The basic idea is to keep all information within RAM within usual Java objects. These objects are persisted using some arbitrary Java serialization technology - implementing "Serializable" will do. All operations on the objects are done using objects representing transactions. These transaction-objects are passed through the system and serialized to a log. If something crashes the application the serialized transactions are replayed from an initial state of the system. To keep the logs small the system saves the current state to disk (using serialization) in regular intervals, like once a day. This is done by keeping a hot standby server which is running synchronized to the real server. If a backup is requested the standby server stops syching with the server, dumps his objects and resynchs.

This is a very smart way of easily achieving quite a good persitancy for objects without much hassle. While it is nice, it has a lot of limitations. The developers themselves seem to think they have found a universal solution to overcome relational databases in general. Does it really do that?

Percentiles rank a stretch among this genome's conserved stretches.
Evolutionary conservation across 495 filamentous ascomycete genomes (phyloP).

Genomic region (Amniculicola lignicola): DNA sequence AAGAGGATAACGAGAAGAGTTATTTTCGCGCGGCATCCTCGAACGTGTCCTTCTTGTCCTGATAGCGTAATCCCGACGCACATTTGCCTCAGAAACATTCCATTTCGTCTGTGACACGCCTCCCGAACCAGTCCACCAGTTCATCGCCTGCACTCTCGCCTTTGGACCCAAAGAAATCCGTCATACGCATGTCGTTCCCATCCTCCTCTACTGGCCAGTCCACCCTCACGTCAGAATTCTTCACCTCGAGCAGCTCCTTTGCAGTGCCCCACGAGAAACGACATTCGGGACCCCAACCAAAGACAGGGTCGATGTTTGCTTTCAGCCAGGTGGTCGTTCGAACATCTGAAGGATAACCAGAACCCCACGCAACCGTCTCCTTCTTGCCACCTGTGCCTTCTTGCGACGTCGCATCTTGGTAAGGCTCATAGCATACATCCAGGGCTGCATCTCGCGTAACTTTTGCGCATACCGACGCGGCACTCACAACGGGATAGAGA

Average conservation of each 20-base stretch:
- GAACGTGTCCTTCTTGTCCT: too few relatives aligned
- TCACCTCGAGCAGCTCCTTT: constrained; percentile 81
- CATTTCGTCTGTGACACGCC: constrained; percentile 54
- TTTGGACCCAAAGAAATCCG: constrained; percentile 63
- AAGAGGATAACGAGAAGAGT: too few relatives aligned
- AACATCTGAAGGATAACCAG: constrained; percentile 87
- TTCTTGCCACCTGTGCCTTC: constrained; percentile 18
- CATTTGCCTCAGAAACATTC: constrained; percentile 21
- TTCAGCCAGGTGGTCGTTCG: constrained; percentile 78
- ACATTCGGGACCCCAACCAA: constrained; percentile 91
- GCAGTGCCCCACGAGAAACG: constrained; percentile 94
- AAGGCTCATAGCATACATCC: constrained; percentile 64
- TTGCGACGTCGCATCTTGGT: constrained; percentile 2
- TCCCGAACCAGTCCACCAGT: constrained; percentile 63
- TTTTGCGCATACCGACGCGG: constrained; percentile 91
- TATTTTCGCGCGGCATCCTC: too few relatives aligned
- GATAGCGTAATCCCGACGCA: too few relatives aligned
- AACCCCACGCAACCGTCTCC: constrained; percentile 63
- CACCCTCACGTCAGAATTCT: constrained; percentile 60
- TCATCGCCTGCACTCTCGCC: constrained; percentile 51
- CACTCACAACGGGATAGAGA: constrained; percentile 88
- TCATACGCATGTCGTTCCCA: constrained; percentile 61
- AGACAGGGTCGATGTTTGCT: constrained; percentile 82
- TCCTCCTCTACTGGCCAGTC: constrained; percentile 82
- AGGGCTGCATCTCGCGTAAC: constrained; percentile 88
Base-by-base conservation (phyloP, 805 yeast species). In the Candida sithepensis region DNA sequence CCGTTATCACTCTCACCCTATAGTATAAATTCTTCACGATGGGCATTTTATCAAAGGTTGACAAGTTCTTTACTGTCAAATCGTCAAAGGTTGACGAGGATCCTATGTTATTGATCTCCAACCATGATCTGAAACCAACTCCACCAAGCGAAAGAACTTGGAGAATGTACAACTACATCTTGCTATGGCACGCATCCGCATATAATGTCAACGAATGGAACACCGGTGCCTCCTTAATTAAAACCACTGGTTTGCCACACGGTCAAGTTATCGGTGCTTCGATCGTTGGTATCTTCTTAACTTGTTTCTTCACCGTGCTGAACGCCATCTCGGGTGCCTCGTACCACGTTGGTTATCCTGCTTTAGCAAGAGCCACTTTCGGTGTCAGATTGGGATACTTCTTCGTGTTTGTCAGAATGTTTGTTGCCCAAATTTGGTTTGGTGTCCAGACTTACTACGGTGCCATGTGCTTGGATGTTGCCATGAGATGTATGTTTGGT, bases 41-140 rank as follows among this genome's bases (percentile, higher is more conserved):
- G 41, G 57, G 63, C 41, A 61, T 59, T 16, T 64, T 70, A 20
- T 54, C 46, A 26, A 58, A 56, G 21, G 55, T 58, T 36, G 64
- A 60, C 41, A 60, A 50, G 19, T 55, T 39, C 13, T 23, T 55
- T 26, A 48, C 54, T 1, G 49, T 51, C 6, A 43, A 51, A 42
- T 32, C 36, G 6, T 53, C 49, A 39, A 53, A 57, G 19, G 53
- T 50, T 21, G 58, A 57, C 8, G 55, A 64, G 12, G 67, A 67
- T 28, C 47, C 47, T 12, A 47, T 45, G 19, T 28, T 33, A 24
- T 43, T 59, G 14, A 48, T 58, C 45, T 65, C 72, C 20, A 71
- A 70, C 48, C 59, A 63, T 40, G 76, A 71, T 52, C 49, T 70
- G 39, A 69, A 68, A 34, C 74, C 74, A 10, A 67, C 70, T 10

With Prevayler programmers have to be quite smart to really get their objects to be persistent - while they are completly unlimited regarding the use of Java features they have to pay attention on some certain things like not keeping references to objects. Also, the speed of the system relies on the ability of the programmer to create a sensible data structure to access her data - if she chooses the wrong data structure things will get really slow. SQL and RDBMS have been invented to solve these problems, and they are quite good at it, even though the conversion from the data represented in the relational world back to your business application takes some (mostly trivial) effort.